Evan Lysacek drives himself hard in pursuit of figure skating gold


There always has been an austere quality about Evan Lysacek.

He is tall, angular, often dressed in black, always concerned about having everything about his life in order.

You see this side of him immediately upon entering his Los Angeles house, especially in the pictures that he paints for relaxation.

Sasha Cohen, the 2006 Olympic figure skating silver medalist, has been Lysacek’s friend for 13 years. She once spent two months as his guest while taking acting lessons near the house Lysacek was renting in Hollywood.

“Everything is very perpendicular, very simple, very neat, very impeccable,” Cohen said of Lysacek’s style. “There is an element there of doing the best of his ability in every facet of his life.”

That is the side of Lysacek that strips away everything but the essential, which is intense training, when he goes to the practice rink.

It is the side his contractor father, Don, has seen since he and his wife, Tanya, told their three children to put away their toys after playing.

“Evan still puts his toys away,” Don Lysacek said Wednesday. “He even polishes them. Everything has to be perfect.”

That means driving himself as hard as he does the Range Rover that needs a new brake job every 1,500 miles, for Lysacek stops only at the last second. Frank Carroll, who calls Lysacek the hardest worker he has coached, long has needed to stop the skater from grinding down his body the same way.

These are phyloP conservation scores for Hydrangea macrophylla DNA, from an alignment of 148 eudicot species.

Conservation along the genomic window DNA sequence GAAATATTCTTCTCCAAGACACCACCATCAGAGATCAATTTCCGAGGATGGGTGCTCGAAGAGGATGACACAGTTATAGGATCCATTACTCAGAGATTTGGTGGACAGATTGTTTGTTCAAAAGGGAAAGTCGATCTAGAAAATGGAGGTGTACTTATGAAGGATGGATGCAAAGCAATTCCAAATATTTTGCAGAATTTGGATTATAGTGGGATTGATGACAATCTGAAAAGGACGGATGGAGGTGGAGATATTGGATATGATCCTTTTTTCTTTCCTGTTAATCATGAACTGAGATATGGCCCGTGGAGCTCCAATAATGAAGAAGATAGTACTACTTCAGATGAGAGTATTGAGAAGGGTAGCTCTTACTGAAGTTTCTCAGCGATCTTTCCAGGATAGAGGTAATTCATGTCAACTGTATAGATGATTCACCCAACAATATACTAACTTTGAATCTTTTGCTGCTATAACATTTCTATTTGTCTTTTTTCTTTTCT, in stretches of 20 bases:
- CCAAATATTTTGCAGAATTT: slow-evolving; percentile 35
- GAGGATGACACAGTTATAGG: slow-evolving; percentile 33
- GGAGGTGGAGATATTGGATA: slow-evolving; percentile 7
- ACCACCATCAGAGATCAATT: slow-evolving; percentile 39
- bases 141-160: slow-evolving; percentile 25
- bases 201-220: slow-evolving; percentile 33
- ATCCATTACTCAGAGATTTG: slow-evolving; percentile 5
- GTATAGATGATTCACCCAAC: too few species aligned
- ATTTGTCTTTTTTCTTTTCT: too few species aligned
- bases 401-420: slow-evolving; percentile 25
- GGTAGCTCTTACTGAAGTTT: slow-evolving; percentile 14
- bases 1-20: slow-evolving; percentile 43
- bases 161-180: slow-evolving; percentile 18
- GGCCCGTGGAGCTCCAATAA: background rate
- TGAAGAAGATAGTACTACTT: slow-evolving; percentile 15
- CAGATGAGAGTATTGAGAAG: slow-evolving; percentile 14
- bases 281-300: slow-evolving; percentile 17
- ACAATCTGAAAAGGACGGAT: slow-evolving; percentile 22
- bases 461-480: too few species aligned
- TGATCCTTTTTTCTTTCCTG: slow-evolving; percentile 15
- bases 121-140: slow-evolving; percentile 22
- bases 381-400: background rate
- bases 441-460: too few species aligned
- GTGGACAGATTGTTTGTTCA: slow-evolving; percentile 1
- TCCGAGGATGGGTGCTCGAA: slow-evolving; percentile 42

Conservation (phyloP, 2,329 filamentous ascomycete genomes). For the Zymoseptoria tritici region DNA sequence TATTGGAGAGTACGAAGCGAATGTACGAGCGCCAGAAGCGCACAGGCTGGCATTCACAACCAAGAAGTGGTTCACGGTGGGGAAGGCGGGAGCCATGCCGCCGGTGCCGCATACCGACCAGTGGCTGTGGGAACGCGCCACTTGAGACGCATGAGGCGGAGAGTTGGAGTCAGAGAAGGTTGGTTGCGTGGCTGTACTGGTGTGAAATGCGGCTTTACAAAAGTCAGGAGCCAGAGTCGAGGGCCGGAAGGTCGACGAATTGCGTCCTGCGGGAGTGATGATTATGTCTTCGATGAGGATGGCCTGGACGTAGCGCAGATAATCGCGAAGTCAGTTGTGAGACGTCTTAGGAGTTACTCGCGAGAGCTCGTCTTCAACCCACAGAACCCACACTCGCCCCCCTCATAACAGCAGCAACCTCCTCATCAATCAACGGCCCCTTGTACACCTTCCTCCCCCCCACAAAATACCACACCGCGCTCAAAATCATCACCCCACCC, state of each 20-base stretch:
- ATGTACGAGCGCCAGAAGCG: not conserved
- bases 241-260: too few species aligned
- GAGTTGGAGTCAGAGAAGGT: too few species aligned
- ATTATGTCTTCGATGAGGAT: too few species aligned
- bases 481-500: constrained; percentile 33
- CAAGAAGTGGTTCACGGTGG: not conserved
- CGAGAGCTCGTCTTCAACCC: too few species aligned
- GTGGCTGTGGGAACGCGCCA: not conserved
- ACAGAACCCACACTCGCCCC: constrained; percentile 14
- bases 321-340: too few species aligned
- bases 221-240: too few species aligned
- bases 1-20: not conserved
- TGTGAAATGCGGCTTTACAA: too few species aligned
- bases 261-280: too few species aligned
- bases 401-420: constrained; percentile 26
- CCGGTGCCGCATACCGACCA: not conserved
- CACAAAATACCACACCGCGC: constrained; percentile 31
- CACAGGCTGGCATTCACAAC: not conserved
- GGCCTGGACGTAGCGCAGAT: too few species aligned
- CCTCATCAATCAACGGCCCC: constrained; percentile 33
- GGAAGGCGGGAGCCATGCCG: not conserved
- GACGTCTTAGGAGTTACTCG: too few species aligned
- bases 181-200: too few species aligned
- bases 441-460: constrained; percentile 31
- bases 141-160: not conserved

“It’s hard to be motivated every day, but Evan knows how to do it,” said Olympian Mirai Nagasu, 16, who trains with Lysacek in Los Angeles.

Fourteen years of work have come down to 4 1/2 minutes of skating in Thursday’s long program that could make Lysacek, 24, the first U.S. man to win an Olympic gold medal since Brian Boitano in 1988 and the first reigning world champion to do it since Scott Hamilton in 1984.

“Honestly, I really am prepared,” Lysacek said Wednesday. “I don’t know when I have ever been so ready for any competition.”

That was apparent in Tuesday’s short program, when Lysacek skated so well that he was overwhelmed by the experience, covering his face to mask tears that became evident seconds later.

Never before had he blended artistry and athleticism as seamlessly, tossing off triple jumps, blazing through footwork, convincingly interpreting the passionate, triumphal music of Stravinsky’s “Firebird.”

The judges gave him a career-best score of 90.30 points, leaving him in a virtual tie with defending Olympic champion Evgeni Plushenko of Russia (90.85) and Daisuke Takahashi of Japan (90.25) heading into the long program.

“Evan’s consistency is something I admire,” said Jeremy Abbott, U.S. champion the last two seasons, who finished 15th in the short program. “It takes a very strong mind to focus that intently and keep things on track all the time.”

Thursday, as he skates to music from Rimsky-Korsakov’s “Scheherazade,” Lysacek will count on that regularity -- everything neat, everything impeccable -- to overcome the more impressive jumping with which Plushenko piles up points.

“Evan is very driven,” said Paul Wylie, the 1992 Olympic silver medalist. “He is all about the task.”

Wylie saw that when Lysacek walked past without saying hello a few days ago.

“It was like, ‘I’m not talking to you because it’s not important to my mission.’ I respect that,” Wylie said.

It is a mission that led Lysacek to leave home after his 2003 graduation from Neuqua Valley High in Naperville, Ill. He moved to Los Angeles to train with Carroll, now 71, who has coached three Olympic singles medalists -- Linda Fratianne, Timothy Goebel and Michelle Kwan -- but no champion.